THE postcodes that produce the most young criminals in Scotland have been revealed by prison chiefs.
Next is the nearby G72 postcode, covering Blantyre and Cambuslang, also in South Lanarkshire, from where 90 youngsters were jailed between 2012 and 2015.
And third place went to the G81 postcode – Clydebank, West Dunbartonshire, from where 82 young people ended up behind bars in the past four years.
The figures were released by the Scottish Prison Service (SPS) which said they reinforced the link between offending and deprivation.
Many Scottish postcodes do not feature at all in the list as not a single youngster was jailed since 2012.
The figures cover men aged 16 to 21 who are sent to Polmont Young Offenders Institution.
Women of the same age, who are usually sent to Cornton Vale, are not included.
A spokesman for the SPS said there was a direct link between people being sent to prison and poverty .
He said: “The FOI is simply a snapshot of a moment in time.
“We’ve done previous research that indicates a strong correlation between people in prison and deprivation.”
He added: “There has been considerable effort put into preventing young people becoming involved with the prison system.
“The number of people in custody has declined significantly – by about a third in the past six years. “
The Wishaw postcode also had the single worst year for young men ending up in Polmont when 32 were detained there in 2014.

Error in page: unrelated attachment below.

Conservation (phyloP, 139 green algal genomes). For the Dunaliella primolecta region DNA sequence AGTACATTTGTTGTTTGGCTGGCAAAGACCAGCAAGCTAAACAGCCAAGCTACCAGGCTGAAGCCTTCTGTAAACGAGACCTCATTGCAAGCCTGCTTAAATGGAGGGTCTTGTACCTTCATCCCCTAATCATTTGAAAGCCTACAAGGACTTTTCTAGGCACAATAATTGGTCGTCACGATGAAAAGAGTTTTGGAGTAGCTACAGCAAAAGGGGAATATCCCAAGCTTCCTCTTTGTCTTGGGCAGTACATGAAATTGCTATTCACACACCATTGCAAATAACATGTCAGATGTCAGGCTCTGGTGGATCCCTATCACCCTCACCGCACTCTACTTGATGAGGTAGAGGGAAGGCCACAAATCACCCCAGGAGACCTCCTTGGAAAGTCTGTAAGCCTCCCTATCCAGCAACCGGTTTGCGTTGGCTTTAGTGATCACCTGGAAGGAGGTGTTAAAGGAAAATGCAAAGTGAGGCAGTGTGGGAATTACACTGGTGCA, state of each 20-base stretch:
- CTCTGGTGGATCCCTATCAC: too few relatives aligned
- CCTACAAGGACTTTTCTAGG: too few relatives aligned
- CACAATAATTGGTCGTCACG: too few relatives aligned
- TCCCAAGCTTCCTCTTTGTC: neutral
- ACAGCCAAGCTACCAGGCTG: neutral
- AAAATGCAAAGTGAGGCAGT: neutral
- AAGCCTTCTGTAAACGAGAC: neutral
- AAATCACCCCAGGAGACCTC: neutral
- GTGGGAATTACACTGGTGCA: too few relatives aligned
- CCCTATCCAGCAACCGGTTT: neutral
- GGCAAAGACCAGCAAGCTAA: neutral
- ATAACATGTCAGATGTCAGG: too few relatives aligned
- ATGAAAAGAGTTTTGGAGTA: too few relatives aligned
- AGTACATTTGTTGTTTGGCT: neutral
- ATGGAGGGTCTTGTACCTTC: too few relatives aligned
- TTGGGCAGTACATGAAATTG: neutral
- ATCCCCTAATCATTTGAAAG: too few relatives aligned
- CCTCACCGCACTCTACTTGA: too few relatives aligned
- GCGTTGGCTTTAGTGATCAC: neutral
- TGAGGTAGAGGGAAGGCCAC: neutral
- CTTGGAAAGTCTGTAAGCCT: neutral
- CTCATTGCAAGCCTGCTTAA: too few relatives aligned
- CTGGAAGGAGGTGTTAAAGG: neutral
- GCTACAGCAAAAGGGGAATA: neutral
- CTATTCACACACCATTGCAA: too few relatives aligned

Edinburgh’s worst postcode was EH4 – including Silverknowes – which had 68 jailed.
Despite having the highest average salaries in Scotland, Aberdeen’s AB16 postcode – centered on Cummings Park – saw 64 jailed.
And the HS1 and HS2 postcodes on the Isle of Lewis had only one each, both in 2012.
Polmont, in Reddingmuirhead, near Falkirk, is Scotland’s only male young offenders’ institution.
Typical sentences at Polmont range from six months to life and the average sentence length is between two and four years.
The list did not feature postcodes with no offenders.
In 2005, a groundbreaking study by former Barlinnie prison governor Roger Houchin showed how many people were sent to jail from each of Scotland’s 1,200 local authority wards.
He found that half of all people in jail in Scotland came from the poorest 155 council wards.
And a quarter of all inmates came from just 53 of those wards, with 35 of those wards in Glasgow.